Nov. 9, 2007 -- The Pakistani information minister Tariq Azeem Khan said the 'restraining order' on Pakistani opposition leader Benazir Bhutto had been lifted. He made the announcement during a an interview broadcast on Sky TV. He also said he hoped the state of emergency would be lifted 'very soon' and reiterated the fact that elections would take place by February 15th
Bhutto was placed under house arrest earlier in teh day, and police rounded up 5,000 of her supporters who were planning to hold a protest rally. Bhutto, the former prime minister of Pakistan who just returned to the country from nearly a decade in exile, called for the rally to protest President Gen. Pervez Musharraf's declaration of emergency rule.
"The government has been paralyzed," Bhutto shouted to supporters across a barbed-wire barricade erected by police, The Associated Press reported.
Earlier President Bush called for Bhutto and her supporters to be freed and again for the end of emergency rule.
It is "crucial for Pakistan's future that moderate political forces worktogether to bring Pakistan back on the path to democracy," the White House said in a statement.
Later after she was unable to leave her house, ABC News reached her by phone"We told the police they should either give us an arrest warrant or allow us to proceed." Bhutto said on "Good Morning America."
"How often can Gen. Musharraf bring the entire public [to a] standstill to stop a singlepublic meeting? I plead with the international community not to be taken in, for him to retire as army chief, for him to hold elections and to restore the constitution."
ABC' Martha Raddatz was outside Bhutto's house when supporters tried to drive Bhutto out of her compound, but said riot police quickly moved in.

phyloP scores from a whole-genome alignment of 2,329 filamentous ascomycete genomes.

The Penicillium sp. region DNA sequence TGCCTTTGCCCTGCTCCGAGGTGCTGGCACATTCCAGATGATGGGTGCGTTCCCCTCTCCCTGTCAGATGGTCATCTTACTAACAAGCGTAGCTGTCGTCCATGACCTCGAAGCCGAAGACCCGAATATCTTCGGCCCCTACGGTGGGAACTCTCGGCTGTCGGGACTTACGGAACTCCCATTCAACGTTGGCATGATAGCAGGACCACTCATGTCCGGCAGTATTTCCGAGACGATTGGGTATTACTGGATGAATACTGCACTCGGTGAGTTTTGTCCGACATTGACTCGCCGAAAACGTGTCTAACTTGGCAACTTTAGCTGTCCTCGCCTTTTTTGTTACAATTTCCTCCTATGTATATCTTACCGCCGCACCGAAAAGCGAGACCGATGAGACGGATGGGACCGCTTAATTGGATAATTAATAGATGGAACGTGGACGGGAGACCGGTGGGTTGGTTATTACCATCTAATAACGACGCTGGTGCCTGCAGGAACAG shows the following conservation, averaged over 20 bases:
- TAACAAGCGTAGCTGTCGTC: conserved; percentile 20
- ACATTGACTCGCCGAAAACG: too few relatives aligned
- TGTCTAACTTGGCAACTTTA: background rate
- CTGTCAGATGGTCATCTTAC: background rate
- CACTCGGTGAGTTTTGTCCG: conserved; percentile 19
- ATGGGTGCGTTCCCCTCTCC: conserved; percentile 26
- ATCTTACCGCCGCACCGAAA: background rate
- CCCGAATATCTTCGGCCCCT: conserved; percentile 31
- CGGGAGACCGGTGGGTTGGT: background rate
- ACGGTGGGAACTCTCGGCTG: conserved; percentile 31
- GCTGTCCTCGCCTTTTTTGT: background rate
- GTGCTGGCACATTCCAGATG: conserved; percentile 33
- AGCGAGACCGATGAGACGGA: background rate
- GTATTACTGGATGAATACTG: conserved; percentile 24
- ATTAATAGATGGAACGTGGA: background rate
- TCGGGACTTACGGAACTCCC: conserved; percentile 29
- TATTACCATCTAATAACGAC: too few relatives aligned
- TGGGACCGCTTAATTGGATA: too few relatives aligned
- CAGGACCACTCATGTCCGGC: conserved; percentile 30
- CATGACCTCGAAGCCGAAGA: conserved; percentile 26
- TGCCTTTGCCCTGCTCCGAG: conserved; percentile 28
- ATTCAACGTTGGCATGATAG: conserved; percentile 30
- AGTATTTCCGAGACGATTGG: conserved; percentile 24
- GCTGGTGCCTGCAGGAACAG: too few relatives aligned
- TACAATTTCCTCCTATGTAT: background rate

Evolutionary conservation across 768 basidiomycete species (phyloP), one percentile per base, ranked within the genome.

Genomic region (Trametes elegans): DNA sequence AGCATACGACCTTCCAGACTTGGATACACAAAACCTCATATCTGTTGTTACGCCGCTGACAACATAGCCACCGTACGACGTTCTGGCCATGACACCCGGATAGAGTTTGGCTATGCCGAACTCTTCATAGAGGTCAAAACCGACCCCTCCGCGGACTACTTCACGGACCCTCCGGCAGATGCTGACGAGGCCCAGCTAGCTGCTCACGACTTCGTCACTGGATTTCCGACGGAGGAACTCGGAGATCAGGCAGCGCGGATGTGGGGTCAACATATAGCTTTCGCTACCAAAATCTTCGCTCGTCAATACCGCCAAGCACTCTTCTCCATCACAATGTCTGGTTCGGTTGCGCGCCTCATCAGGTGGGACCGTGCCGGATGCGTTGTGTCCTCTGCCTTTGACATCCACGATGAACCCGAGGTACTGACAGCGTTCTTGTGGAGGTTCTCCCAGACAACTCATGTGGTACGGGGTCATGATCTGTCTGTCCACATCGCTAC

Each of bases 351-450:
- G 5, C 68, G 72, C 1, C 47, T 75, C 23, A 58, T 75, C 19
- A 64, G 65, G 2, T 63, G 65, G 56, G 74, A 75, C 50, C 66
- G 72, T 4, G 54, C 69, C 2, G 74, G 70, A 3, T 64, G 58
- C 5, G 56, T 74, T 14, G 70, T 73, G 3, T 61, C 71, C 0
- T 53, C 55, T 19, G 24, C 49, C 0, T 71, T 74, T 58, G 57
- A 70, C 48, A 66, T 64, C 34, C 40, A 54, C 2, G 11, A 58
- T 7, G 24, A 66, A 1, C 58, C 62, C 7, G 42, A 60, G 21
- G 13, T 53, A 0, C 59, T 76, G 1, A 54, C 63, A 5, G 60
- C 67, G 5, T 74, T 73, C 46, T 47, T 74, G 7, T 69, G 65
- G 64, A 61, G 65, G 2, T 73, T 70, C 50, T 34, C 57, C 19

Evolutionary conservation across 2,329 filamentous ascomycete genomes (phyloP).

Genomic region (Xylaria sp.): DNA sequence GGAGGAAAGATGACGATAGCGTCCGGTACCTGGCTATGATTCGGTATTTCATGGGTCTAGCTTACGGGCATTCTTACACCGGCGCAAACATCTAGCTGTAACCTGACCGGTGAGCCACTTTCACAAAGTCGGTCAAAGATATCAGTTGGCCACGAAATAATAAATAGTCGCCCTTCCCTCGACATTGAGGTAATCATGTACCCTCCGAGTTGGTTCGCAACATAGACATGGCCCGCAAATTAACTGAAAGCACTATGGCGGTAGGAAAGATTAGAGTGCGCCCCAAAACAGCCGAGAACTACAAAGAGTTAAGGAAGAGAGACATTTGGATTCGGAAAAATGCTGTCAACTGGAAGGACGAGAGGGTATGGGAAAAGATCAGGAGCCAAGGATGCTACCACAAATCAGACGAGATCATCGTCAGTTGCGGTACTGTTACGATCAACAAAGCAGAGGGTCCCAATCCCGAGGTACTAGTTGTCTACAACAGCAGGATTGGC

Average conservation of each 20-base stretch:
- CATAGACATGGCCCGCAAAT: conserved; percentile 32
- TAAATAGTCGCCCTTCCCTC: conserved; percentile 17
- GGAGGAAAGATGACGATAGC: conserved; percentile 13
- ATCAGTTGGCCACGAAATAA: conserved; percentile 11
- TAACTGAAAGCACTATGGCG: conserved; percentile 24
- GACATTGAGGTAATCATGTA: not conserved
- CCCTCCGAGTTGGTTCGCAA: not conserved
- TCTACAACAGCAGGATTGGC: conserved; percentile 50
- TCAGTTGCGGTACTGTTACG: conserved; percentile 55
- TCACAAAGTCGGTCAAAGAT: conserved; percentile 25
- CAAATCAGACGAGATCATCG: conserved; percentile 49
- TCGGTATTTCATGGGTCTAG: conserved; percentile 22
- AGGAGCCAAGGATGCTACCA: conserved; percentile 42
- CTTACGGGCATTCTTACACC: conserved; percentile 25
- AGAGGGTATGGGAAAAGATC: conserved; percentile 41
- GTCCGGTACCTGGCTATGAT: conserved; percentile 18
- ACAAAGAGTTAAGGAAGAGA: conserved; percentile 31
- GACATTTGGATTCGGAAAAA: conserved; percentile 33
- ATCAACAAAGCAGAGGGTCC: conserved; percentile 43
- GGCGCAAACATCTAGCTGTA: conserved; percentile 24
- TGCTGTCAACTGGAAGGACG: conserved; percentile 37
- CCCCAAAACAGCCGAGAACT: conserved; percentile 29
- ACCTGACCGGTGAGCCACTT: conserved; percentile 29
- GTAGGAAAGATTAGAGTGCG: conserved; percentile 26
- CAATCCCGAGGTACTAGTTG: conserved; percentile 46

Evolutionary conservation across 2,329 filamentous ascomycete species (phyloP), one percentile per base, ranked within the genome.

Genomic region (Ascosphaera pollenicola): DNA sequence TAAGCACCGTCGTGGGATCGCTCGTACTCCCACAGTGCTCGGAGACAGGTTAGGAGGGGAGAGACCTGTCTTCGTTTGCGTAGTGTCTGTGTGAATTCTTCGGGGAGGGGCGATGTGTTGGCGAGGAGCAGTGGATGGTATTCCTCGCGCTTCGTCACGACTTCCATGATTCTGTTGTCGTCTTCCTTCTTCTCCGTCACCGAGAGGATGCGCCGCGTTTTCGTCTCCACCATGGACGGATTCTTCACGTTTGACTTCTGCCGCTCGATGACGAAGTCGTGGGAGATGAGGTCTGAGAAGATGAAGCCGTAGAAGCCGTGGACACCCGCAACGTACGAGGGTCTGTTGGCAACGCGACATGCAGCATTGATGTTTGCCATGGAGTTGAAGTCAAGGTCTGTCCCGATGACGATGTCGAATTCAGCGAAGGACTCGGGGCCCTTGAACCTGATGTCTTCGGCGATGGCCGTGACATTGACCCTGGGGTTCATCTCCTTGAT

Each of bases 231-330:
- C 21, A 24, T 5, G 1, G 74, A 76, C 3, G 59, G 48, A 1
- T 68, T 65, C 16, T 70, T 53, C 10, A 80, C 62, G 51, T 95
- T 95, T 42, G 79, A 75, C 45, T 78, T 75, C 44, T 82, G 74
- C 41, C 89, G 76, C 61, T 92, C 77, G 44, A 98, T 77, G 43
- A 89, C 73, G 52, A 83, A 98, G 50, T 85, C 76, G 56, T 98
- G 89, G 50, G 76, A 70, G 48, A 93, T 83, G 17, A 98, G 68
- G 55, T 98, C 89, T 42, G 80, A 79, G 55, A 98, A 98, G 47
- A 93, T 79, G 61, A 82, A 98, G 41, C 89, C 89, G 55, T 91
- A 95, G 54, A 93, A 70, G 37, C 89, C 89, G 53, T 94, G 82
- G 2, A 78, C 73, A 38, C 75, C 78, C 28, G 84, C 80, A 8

Two buses blocked Bhutto's car while she shouted over a megaphone to be released. Bhutto had hoped to go rally with her supporters.
"Do not raise hands on women. You are Muslims. This is un-Islamic," she shouted.
In front of Bhutto's compound throughout the day, supporters would come usually one by one. And one by one they were arrested, Raddatz reported.
The city of Rawalpindie, where the rally was to take place, was in lockdown and there were only sporadic clashes.
Also in Peshawar Friday a suicide bomber struck at the home of the Pakistani minister for political affairs, Amir Muqam. Four people were killed, but Muqam was not hurt, according to the AP.
There have been waves of bombings in recent months targeting Pakistani officials, which have been blamed on Islamic militants. It was for this reason Musharraf said he was declaring martial law earlier this week.
But while Musharraf is going after his opposition, ABC News visited an area just 150 miles from where the Taliban is taking over.
The Swat Valley, once a popular tourist site, now has Taliban fighters wielding weapons, closing schools and taking over police stations.
People have fled from here by the hundreds of thousands, fearing the entire valley will fall to the Taliban. Still many local citizens told ABC News that Musharraf seems more worried about Bhutto than the extremists.
Bhutto, for her part, said she is determined to get out of her compound before day's end.
ABC's Martha Raddatz and The Associated Press contributed to this story.